Some aromas, such as those of the truffle, are complex by nature. Others are complex by culture, due to the ways that humans process food. Cooking meat is one of the ways that humans take something aromatically simple from nature and make it complex. At moderate temperatures, the chemicals in cooked meat that yield aromas come from chemical reactions in which the proteins, fats, and acids released from muscle cells combine, break apart, and become airborne. Meat begins to smell fruity, flowery, grassy, and nutty.
At high temperatures, however, something else entirely happens, and it happens not only to meat but also to vegetables. At high temperatures, the deliciousness of cooked foods is transformed by food chemistry, in a process so magical it gets a French name, the Maillard reaction. The Maillard reaction is named for the physician and chemist Louis Camille Maillard, who reported the discovery in 1912.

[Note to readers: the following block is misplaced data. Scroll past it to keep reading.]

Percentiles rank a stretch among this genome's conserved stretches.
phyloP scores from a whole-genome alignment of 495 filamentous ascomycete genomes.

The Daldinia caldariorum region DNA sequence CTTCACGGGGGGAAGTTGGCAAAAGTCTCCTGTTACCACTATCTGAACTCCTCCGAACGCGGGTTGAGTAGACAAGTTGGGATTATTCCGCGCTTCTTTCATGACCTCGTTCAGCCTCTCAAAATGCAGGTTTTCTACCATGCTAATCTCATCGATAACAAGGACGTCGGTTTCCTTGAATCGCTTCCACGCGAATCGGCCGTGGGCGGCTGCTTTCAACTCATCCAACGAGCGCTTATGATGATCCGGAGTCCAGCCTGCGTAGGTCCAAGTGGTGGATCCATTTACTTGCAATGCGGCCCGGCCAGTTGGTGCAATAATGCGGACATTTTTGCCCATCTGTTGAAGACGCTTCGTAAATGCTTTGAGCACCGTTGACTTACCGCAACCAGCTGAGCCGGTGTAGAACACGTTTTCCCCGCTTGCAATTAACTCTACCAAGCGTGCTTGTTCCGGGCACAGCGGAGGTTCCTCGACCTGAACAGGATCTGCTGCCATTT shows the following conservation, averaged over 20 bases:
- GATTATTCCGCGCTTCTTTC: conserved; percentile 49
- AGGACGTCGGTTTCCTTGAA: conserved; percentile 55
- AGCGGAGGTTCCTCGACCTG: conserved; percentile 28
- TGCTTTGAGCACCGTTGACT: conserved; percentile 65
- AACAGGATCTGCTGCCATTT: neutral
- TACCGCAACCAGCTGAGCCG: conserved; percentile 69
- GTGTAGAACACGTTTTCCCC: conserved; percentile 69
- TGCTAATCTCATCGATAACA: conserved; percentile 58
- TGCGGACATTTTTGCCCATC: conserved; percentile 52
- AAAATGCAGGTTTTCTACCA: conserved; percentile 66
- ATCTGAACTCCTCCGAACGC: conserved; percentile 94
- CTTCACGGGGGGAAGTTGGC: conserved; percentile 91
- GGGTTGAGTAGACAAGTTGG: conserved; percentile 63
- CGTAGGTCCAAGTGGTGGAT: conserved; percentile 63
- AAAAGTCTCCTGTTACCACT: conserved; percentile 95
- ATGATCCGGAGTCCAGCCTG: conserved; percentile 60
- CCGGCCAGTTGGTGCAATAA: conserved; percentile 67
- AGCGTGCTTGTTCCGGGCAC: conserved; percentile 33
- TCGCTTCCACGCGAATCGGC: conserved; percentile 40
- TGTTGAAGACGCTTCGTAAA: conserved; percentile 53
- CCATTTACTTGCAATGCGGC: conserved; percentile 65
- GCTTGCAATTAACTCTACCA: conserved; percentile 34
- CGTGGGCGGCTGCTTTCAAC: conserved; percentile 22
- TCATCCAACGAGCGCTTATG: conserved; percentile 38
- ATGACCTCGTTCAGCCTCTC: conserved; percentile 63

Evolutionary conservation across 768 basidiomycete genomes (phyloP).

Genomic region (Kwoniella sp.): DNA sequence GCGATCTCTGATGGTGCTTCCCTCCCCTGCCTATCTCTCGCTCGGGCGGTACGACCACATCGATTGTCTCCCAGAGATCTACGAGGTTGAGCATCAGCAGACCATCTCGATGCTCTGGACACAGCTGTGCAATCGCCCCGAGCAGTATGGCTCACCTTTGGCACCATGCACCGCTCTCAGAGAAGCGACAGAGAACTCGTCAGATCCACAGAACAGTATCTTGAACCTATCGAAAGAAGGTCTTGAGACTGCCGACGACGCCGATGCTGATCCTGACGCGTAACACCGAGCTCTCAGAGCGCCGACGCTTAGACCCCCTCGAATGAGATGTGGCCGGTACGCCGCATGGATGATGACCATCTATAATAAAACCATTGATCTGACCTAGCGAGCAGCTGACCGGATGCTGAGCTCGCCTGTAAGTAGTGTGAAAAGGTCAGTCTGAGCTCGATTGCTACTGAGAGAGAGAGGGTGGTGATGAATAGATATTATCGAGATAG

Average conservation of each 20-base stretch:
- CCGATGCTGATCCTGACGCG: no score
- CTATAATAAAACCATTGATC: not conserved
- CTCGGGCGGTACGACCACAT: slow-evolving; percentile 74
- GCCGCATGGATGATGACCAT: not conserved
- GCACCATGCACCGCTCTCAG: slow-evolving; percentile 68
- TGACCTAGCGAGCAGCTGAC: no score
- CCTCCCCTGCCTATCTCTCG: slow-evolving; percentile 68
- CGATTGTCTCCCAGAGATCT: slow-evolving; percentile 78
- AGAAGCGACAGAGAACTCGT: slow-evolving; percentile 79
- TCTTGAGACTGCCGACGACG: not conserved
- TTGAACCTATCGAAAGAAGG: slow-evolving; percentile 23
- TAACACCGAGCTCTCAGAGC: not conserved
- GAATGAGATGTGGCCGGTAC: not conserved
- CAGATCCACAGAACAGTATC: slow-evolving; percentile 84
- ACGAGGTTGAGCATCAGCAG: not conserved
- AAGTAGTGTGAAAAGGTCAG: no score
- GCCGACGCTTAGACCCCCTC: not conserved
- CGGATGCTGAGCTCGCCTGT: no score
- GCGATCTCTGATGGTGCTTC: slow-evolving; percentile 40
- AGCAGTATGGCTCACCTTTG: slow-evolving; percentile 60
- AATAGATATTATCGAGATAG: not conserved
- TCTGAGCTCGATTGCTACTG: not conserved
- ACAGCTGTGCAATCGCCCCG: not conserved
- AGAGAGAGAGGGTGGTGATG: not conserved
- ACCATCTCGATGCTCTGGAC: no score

Maillard did not study food. He was instead trying to figure out how organisms assemble amino acids to make proteins. Toward this end, he mixed and then warmed amino acids and sugars together. When he did, he found that totally new compounds were produced, compounds that smelled good. Maillard had, unwittingly, mimicked part of the process of cooking. In cooking, just as in Maillard’s experiments, the mixture of amino acids and sugars under warm conditions produces new compounds. The compounds include pigments that make the surface of foods change texture and colour. These are the pigments we see when meats brown, breads crust, or malted barley is baked before brewing. But the process also yields hundreds of other compounds, many of them small enough to be airborne and hence sensed by our noses.